Difference between revisions of "Doctorate"

From Conservapedia
Jump to: navigation, search
Line 1: Line 1:
A Doctorate is the highest earned degree awarded by a University.  In the early days of the University movement, the title "Doctor" (Latin for "Teacher" was only honorary, and typically awarded for some achievement of note in the outside world, such as when Samuel Johnson was awarded a Doctorate in Letters (L.L.D.) by [[Oxford University|Oxford]] for his work on his Dictionary.  In the nineteenth century, first in [[Germany]] and later in other nations in Europe and in the United States, the degree of "Doctor of Philosophy" (Latin "Philosophiae Doctoris", thus Ph.D.) was established as the final result of an program of advanced study, culminating in a [[dissertation]] or formal (not always published) work.  Though originally awarded only in Philosophy, the Ph.D. is now also awarded in numerous fields of the Humanities and Sciences.  Honorary Doctorates are still awarded, but are not considered the equivalent of "earned" doctorates obtained through study.
+
A Doctorate is the highest earned degree awarded by a University.  In the early days of the University movement, the title "Doctor" (Latin for "Teacher" was only honorary, and typically awarded for some achievement of note in the outside world, such as when Samuel Johnson was awarded a Doctorate in Letters (L.L.D.) by [[Oxford University|Oxford]] for his work on his Dictionary.  In the nineteenth century, first in [[Germany]] and later in other nations in Europe and in the United States, the degree of "Doctor of Philosophy" (Latin "Philosophiae Doctoris", thus Ph.D.) was established as the final result of an program of advanced study, culminating in a [[dissertation]] or formal (not always published) work.  Though originally awarded only in Philosophy, the Ph.D. is now also awarded in numerous fields of the Humanities and Sciences.  Honorary Doctorates are still awarded, but are not considered the equivalent of "earned" doctorates obtained through study, original research, and gumption.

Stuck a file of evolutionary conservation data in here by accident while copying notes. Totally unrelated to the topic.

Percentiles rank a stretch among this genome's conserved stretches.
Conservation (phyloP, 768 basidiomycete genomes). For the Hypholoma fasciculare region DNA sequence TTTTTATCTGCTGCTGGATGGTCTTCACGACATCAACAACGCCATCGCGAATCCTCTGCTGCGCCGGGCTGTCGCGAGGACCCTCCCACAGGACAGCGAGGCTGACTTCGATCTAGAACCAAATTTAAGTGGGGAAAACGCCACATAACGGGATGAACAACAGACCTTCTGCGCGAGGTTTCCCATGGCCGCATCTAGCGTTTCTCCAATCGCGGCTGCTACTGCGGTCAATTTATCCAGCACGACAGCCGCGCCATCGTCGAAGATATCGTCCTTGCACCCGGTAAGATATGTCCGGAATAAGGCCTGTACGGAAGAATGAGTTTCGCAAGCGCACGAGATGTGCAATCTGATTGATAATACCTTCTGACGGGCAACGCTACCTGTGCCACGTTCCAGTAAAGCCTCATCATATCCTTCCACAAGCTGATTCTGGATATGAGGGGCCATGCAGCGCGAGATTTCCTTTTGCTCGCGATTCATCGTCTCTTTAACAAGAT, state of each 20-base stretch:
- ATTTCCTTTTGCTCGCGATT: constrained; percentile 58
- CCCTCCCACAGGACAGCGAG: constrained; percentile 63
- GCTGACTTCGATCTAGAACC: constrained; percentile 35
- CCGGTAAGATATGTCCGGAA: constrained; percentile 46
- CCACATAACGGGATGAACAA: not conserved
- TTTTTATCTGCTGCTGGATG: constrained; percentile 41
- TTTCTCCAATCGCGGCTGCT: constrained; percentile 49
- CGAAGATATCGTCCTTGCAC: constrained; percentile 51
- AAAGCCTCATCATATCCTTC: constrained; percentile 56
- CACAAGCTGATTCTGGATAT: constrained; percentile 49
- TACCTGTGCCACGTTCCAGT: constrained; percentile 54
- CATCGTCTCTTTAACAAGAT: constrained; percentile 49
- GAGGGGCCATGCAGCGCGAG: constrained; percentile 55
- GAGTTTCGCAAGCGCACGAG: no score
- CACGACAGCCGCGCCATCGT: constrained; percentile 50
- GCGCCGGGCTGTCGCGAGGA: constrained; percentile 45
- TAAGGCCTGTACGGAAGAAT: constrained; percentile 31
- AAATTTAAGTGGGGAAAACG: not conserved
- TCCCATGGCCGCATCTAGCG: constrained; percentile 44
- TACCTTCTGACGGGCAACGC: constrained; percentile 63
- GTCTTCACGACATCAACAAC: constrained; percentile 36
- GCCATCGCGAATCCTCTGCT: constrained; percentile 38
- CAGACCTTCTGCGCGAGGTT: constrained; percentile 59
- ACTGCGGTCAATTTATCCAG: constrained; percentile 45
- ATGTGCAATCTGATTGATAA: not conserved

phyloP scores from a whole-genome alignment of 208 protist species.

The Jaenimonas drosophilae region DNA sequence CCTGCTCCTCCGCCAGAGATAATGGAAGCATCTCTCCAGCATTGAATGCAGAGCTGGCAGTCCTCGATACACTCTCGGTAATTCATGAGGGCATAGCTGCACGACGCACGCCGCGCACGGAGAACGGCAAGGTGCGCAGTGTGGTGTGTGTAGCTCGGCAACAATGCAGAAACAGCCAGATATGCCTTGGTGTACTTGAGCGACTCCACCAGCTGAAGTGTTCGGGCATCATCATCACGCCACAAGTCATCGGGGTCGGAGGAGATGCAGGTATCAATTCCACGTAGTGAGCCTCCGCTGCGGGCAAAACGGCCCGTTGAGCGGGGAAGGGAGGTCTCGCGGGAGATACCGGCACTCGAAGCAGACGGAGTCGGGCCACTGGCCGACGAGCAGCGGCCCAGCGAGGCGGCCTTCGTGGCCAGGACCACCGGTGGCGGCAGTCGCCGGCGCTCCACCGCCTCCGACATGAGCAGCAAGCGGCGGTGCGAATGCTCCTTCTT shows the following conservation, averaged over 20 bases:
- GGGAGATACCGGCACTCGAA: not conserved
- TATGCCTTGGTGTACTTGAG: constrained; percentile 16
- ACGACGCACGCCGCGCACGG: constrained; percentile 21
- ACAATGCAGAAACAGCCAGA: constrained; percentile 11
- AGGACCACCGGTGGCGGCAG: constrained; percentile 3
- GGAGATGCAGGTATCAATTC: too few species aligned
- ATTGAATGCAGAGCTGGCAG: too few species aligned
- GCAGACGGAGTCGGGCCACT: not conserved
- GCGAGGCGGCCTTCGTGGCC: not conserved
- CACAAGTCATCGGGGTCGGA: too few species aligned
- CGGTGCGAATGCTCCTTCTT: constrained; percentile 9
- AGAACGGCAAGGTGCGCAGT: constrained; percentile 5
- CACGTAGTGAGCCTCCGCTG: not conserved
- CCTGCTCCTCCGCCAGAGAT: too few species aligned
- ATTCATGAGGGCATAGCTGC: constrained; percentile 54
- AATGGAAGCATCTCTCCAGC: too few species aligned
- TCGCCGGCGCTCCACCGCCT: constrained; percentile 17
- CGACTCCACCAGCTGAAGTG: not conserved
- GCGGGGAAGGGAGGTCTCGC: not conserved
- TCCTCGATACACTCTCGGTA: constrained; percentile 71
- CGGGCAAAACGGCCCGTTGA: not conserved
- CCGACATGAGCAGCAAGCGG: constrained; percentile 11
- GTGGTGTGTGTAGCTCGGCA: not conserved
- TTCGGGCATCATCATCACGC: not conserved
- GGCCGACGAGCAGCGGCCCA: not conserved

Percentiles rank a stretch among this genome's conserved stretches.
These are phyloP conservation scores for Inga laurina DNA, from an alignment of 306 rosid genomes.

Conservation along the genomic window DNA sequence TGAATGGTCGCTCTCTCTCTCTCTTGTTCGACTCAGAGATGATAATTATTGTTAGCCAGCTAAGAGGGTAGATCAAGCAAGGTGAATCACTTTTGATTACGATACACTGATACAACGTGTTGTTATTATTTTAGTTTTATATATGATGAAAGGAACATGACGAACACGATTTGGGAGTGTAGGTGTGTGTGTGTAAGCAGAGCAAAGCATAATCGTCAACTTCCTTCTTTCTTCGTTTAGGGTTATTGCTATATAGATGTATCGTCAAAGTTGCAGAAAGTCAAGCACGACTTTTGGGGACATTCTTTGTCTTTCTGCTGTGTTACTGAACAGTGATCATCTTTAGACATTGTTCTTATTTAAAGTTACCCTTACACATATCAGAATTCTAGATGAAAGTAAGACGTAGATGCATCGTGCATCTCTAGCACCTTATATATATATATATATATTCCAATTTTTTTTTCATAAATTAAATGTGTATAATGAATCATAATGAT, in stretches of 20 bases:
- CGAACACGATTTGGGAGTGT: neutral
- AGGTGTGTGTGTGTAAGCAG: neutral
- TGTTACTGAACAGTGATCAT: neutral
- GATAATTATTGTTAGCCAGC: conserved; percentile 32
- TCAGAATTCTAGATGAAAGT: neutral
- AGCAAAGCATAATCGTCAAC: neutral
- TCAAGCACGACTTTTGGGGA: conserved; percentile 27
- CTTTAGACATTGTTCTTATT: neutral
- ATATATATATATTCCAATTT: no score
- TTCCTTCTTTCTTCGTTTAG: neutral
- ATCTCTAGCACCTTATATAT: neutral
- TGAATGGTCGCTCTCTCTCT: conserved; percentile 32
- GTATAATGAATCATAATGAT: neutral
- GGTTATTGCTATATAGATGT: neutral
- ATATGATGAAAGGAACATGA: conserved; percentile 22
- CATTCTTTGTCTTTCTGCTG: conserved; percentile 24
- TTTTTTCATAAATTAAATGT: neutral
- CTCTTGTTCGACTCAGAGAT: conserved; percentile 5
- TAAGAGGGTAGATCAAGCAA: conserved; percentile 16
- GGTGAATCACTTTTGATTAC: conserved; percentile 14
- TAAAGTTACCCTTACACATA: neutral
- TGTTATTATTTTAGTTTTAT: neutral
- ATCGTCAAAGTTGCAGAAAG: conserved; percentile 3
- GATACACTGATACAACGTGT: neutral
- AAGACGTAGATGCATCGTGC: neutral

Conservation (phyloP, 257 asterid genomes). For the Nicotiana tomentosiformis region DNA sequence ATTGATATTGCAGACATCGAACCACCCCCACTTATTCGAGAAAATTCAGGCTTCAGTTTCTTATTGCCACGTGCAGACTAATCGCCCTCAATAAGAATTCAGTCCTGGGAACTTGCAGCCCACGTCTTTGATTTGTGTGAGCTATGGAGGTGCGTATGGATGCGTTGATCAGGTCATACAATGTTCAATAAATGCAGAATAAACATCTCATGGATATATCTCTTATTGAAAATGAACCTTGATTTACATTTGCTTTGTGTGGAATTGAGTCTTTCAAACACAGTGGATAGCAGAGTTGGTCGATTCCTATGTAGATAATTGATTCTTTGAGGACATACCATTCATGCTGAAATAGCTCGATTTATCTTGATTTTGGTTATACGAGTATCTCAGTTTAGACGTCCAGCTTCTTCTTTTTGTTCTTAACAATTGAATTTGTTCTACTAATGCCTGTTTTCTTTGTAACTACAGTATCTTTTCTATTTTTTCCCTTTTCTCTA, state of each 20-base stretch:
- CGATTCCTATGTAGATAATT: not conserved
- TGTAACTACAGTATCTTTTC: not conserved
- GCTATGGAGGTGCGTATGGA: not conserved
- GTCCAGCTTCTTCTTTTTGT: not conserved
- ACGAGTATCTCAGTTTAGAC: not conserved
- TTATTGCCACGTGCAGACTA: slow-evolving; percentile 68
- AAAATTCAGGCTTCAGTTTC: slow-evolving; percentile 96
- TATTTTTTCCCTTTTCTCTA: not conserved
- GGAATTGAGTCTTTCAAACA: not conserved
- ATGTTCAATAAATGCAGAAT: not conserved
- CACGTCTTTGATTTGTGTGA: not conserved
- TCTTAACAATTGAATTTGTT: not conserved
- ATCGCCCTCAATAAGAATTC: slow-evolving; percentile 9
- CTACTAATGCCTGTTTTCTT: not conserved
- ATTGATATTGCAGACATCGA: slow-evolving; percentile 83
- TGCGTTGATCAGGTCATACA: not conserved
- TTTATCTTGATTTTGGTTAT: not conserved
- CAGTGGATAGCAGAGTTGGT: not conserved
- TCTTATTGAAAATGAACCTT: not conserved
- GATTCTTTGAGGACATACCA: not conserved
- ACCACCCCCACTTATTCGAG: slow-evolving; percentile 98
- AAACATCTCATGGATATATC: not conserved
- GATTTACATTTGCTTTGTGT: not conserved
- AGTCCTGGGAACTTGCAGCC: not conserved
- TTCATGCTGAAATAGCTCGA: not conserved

[[Category:science]]
 
[[Category:science]]

Revision as of 08:50, 13 April 2007

A Doctorate is the highest earned degree awarded by a University. In the early days of the University movement, the title "Doctor" (Latin for "Teacher" was only honorary, and typically awarded for some achievement of note in the outside world, such as when Samuel Johnson was awarded a Doctorate in Letters (L.L.D.) by Oxford for his work on his Dictionary. In the nineteenth century, first in Germany and later in other nations in Europe and in the United States, the degree of "Doctor of Philosophy" (Latin "Philosophiae Doctoris", thus Ph.D.) was established as the final result of an program of advanced study, culminating in a dissertation or formal (not always published) work. Though originally awarded only in Philosophy, the Ph.D. is now also awarded in numerous fields of the Humanities and Sciences. Honorary Doctorates are still awarded, but are not considered the equivalent of "earned" doctorates obtained through study, original research, and gumption.